This recipe will cure your fear of aspic once and for all

Illustration for article titled This recipe will cure your fear of aspic once and for all
Graphic: Jimmy Hasse, Karl Gustafson

Welcome to Jiggle All The Way, The Takeout’s holiday celebration of Jell-O, gelatin, and all things wiggly. We’ll be releasing new feature stories and original holiday recipes every day this week, and each of them will have a little bit of wobble.

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I have never once desired to eat aspic, because every picture I have ever seen of aspic has been legitimately gross. These photographs revolt me to the point where I cannot fathom how any human being has ever thought them fit for consumption... and yet, I cannot resist them. I hoard midcentury cookbook images of aspics and molds like gelatinized pornography. I have photos of them displayed around my house.

Four vintage recipe cards featuring aspics and other savory Jell-O molds
And aren’t they beauts?
Photo: Allison Robicelli

These photos are meant to make the viewer say, “This looks good! I should make this!” And it worked, for decades. I had always assumed that the only reasonable explanation for aspic’s onetime popularity is that people were enchanted by the idea that a true dinnertime showstopper was within reach, regardless of how it tasted. There’s no way any of the aspics of yore were as delicious as they claimed to be, or as flawlessly firm and jiggly as they seemed in pictures... right?

While I can’t speak for the aspic recipes that adorn the walls of my home (which I have yet to summon the courage to make), I can assure you that in this recipe, great texture and taste are achieved all at once. The gelatin is firm enough to hold this terrine on the platter, but when cut and served on good bread, it unravels into a soft white wine jelly that gently clings to firm bites of spicy preserved lemons and briny, buttery olives, and dissolves into silky nothingness the moment it hits your tongue. This recipe is antithetical to my long-held aspic hesitations, and I’m a little sad I let the shortcomings of retro photography poison me against the genre for so long. As I learned firsthand after I finished perfecting it, even the most delicious aspic is really hard to photograph.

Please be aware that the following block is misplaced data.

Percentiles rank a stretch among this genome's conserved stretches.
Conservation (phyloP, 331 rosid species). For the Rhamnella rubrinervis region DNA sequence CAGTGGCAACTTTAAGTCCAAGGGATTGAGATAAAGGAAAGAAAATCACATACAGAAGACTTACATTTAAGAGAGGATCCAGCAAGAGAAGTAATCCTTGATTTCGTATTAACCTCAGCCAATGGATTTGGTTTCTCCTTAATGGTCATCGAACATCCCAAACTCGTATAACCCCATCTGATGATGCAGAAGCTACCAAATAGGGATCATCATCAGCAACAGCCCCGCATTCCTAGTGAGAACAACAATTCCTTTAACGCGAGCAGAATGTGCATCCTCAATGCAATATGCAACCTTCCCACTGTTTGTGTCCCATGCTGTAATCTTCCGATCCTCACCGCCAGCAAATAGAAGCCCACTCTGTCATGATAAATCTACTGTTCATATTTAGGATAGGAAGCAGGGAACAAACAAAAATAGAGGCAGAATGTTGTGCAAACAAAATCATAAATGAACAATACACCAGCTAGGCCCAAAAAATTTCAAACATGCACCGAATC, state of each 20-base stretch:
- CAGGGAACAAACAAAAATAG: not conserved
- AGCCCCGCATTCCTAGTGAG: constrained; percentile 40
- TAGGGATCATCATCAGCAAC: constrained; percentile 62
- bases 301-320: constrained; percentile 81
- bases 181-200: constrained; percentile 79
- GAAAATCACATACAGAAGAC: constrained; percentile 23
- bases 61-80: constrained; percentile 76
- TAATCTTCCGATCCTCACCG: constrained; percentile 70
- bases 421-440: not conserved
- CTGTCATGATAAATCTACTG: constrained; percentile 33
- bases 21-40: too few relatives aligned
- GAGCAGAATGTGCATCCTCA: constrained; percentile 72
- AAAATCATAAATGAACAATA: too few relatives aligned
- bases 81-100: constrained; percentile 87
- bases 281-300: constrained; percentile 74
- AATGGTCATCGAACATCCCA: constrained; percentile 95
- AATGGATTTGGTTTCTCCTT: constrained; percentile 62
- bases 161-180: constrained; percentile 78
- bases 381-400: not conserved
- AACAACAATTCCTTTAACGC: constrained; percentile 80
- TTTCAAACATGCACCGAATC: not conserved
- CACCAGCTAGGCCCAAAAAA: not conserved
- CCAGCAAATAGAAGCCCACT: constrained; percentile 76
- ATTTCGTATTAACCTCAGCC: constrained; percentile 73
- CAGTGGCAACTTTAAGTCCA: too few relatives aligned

Illustration for article titled This recipe will cure your fear of aspic once and for all
Photo: Allison Robicelli
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Preserved Lemon & Olive Aspic

  • 3 medium lemons
  • 1 Tbsp. Harissa or Calabrian chili paste
  • 1/2 tsp. cumin
  • 1/4 tsp. hot smoked paprika
  • 2 tsp. sugar
  • 2 tsp. coarse salt
  • 2 large cloves garlic, microplaned into a paste
  • 2 cups roughly chopped olives (I like a mixture of Castelvetrano and and Nicoise)
  • 1/4 cup finely chopped parsley
  • Coarsely ground black pepper and sea salt, to taste
  • 1 packet powdered gelatin
  • 1/2 cup water
  • 2 Tbsp. olive oil
  • 1 1/2 cups dry white wine
  • Crostini, for serving

Cut two of the lemons into six wedges (12 total), then cut into 1/8" slices and put into a resealable jar or quart container. Juice the third lemon into the container, then dd the harissa, cumin, paprika, sugar, coarse salt, and garlic and stir vigorously with a fork until the lemons begin to break down. Pour the olives on top, seal, and refrigerate overnight. Stir the olive and the preserved lemons together and let them marinate for another 24 hours.

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Stir the parsley into the olive mixture, then taste for seasoning, adding salt and pepper as desired.

Sprinkle the gelatin over the water, stir, and set aside to soften. Using the microwave or a small saucepan, bring the wine to a boil, then add the olive oil and gelatin and stir until dissolved.

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Line a 4-cup bowl, casserole dish, or baking pan with a smooth layer of plastic wrap. Add the olives, spread out, then pour the wine aspic over and shake the pan to help it settle. Give the pan a few light taps on the counter to help remove any air bubbles, then cover with plastic wrap and refrigerate overnight.

To serve, invert the terrine onto a serving dish, remove the pan, and peel off the plastic wrap. Sprinkle with additional fresh parsley, then serve with crackers and crostini. Store extra aspic in a glass jar and refrigerate.

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Allison Robicelli is a writer, recipe czar, former professional chef, author of four (quite good) books, and The People's Hot Pocket Princess. Tweet me for recipe help: @Robicellis.

DISCUSSION

tempesttea
billybob0611

How about a recipe for lark’s tongues in aspic? That I would try.